Recently named LSU AgCenter state weed specialist, Bill Williams has stepped into a “common theme” of harder-to-control weeds, “whether in corn, cotton, soybeans, whatever. Teaweed and morning-glory too often get away. And an increasing problem has been with Palmer amaranth and some of the pigweeds. There are certainly resistance issues we’re concerned about.”
While Louisiana’s first official glyphosate-resistant weed is yet to be named, ryegrass is close to having the dubious honor.
In dealing with suspected resistance, “the number one issue is application timing,” Williams said at the recent Northeast Research Center field day outside St. Joe, La. “When we head out to look at a Palmer amaranth or common waterhemp-affected fields, 90 percent of the time we bring the weeds back to the lab, spray them and they’ll die.
“Over the years, glyphosate has sort of spoiled everyone. It’s common for folks to wait until the last minute — let all the weeds emerge and then make an application, or two. That works well with a lot of weeds.”
Williams pointed to weeds in the field behind him. “These are too large. Once they get this big, we’ve missed the boat. Not only are they going to be harder to control but they’ll already have removed yield.”
Pigweeds need to be targeted at 3 to 4 inches tall. Too often, they’re much larger before a herbicide is applied.
“They’ll wilt down — particularly Palmer and common waterhemp — the terminal will blow out. Then, they’ll sucker out at the bottom and grow large and they’re almost impossible to kill.”
Williams said Louisiana growers usually do a “great job of tank-mixing, using things like metolachlor/Flexstar and things like that. The problem with metolachlor and Sequence is they’re strictly a soil-applied herbicide. If you spray on growing weeds, it won’t help you any. And you’ll have lost the benefit of using a residual.”
Weed researchers have done many demonstrations with both teaweed and pigweed, primarily in soybeans. “We’ve had a lot of luck — growers have been very happy — when using something like Valor or Goal in a burndown program. That provides a two- or three-week window when the cotton or beans are coming up. Growers are able to delay an application a bit longer and it keeps the bigger pigweeds in check — they don’t come up at the same time the cotton or soybeans are emerging.”
Burndown/preplant is “probably what northeast Louisiana is having the most trouble with. Henbit is hard to control.”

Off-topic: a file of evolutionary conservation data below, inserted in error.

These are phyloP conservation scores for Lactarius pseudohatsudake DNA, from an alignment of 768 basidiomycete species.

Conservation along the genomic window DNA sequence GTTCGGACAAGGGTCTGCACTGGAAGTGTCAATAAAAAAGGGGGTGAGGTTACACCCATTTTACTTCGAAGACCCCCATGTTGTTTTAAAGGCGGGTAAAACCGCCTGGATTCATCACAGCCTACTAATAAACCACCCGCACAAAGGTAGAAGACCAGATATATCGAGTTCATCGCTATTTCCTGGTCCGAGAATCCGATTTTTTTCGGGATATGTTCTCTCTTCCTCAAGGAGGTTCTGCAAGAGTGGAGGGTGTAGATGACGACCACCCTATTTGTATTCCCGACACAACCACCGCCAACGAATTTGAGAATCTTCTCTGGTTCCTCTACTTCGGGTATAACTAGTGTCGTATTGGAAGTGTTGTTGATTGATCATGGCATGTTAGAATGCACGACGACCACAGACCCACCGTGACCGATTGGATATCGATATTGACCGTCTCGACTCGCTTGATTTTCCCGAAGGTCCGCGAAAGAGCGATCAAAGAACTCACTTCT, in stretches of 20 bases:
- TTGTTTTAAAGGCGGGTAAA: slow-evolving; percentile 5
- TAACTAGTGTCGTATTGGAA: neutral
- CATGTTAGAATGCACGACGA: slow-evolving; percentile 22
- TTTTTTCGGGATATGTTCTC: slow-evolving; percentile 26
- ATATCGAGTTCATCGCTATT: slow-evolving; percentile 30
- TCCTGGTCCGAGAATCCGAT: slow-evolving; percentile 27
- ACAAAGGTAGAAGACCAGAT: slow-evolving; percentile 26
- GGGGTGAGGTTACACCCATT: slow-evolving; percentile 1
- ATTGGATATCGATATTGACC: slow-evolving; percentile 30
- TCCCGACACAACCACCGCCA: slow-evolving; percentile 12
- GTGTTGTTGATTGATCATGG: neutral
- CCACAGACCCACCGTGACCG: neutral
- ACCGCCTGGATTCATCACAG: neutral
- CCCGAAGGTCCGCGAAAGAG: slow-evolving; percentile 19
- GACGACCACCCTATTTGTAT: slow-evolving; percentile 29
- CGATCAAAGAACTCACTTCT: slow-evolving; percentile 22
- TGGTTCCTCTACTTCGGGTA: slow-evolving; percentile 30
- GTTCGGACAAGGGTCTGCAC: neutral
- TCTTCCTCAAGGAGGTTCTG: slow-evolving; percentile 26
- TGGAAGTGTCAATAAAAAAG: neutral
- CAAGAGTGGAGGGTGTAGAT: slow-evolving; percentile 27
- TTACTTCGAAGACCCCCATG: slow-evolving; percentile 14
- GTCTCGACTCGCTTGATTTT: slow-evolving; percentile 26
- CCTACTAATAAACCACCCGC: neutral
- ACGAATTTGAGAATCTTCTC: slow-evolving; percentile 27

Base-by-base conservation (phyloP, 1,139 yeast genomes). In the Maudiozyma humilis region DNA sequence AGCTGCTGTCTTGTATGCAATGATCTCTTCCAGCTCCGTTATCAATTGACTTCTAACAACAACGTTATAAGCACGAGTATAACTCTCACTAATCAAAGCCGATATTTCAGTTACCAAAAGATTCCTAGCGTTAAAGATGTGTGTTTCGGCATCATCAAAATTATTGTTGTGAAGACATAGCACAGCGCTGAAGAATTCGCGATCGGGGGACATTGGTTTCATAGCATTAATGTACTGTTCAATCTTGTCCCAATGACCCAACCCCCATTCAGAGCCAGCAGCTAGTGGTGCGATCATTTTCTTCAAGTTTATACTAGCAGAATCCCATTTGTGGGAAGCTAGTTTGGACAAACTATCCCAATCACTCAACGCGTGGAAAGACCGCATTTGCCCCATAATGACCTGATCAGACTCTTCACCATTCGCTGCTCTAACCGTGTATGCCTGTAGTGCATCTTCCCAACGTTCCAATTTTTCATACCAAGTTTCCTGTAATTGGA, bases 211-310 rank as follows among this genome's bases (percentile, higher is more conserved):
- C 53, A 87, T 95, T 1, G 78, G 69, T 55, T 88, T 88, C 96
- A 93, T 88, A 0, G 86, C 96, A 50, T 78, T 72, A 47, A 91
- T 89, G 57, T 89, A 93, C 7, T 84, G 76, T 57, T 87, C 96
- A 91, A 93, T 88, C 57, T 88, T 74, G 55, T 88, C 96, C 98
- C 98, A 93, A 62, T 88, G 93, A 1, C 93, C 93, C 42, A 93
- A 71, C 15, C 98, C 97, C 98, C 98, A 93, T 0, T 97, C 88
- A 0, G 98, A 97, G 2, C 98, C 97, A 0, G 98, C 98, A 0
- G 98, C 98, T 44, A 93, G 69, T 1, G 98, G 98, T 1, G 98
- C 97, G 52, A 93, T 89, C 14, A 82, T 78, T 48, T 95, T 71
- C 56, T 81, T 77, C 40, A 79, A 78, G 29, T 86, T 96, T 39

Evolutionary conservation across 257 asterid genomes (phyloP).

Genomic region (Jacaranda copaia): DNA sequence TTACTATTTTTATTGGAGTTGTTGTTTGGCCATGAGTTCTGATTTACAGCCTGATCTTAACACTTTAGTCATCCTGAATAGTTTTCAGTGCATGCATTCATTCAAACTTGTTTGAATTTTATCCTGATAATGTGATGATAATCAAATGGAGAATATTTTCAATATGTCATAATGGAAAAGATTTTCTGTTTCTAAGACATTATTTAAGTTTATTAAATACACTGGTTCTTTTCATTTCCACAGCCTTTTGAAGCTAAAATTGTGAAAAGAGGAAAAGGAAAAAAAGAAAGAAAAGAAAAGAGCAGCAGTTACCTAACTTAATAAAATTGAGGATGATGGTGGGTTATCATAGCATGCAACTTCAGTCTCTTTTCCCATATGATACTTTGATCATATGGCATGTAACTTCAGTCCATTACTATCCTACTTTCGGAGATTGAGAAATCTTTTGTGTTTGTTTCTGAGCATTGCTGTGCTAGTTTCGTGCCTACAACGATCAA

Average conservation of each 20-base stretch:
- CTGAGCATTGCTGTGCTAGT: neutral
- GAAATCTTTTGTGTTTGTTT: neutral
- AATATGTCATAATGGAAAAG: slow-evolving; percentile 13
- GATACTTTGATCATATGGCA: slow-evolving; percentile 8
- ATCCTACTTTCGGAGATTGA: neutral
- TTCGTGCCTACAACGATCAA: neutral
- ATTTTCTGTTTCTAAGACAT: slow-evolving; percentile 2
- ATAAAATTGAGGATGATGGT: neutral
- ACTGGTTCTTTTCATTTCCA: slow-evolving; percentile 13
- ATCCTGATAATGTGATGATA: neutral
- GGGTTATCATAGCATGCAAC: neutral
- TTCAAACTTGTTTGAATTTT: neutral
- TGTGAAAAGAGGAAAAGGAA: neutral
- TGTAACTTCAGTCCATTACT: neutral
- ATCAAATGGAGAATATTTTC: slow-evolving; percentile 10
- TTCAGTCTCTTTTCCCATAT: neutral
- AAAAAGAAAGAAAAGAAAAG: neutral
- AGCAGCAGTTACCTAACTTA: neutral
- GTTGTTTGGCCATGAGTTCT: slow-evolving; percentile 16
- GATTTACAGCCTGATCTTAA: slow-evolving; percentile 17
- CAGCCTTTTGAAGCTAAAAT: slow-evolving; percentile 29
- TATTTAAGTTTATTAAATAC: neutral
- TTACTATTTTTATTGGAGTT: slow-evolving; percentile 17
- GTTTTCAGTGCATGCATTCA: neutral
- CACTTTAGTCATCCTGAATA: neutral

Williams and colleagues thought that was solved a couple of years ago with things like Valor and Goal. However, this year the henbit began growing again.
“We’re not exactly sure why that is, but we’re doing a lot of work on it. We thought maybe the fact it begins to develop downy mildew in February and was interfering with control. But it turned out, if the disease was present on the henbit it was easier to control. That blew the original theory.”
Williams tried adding extra surfactant. It wasn’t able to completely overcome the regrowth but did help.
“I think the biggest thing with henbit is the lack of activity with Roundup/2,4-D. As long as both herbicides are kept at about 1 pound active ingredient, it works pretty well. Where there’s trouble is when 2,4-D rates are dropped to a quarter-pound or half-pound — where we’re just trying to pick up the primrose. That’s worked well in the past.”
Ryegrass populations “have exploded” in the state. “It’s a huge problem in the northwest part of the state and is moving (to the northeast). We’ve looked at a number of sites in Franklin Parish and others. It’s taking 10 to 12 pounds of glyphosate to kill the ryegrass.”
State weed scientists have not gone through the studies required to scientifically confirm glyphosate resistance. But Williams pointed out such resistance has been documented in neighboring states, in California and worldwide.
“I hesitate to go out and screen all these populations just to confirm resistance. It’s already obvious we can’t control it anymore — call it what you want, we can’t kill it.”
And there are not a lot of good programs to turn to. Resistance has already been confirmed with a lot of the ALS herbicides and some of the graminicides like Hoelon and Select.
What will control the ryegrass? “Really, we just need to try some things and see if it works. If you don’t have ALS-resistant ryegrass in corn, it can be taken out with Accent and Steadfast. Beacon works a bit.”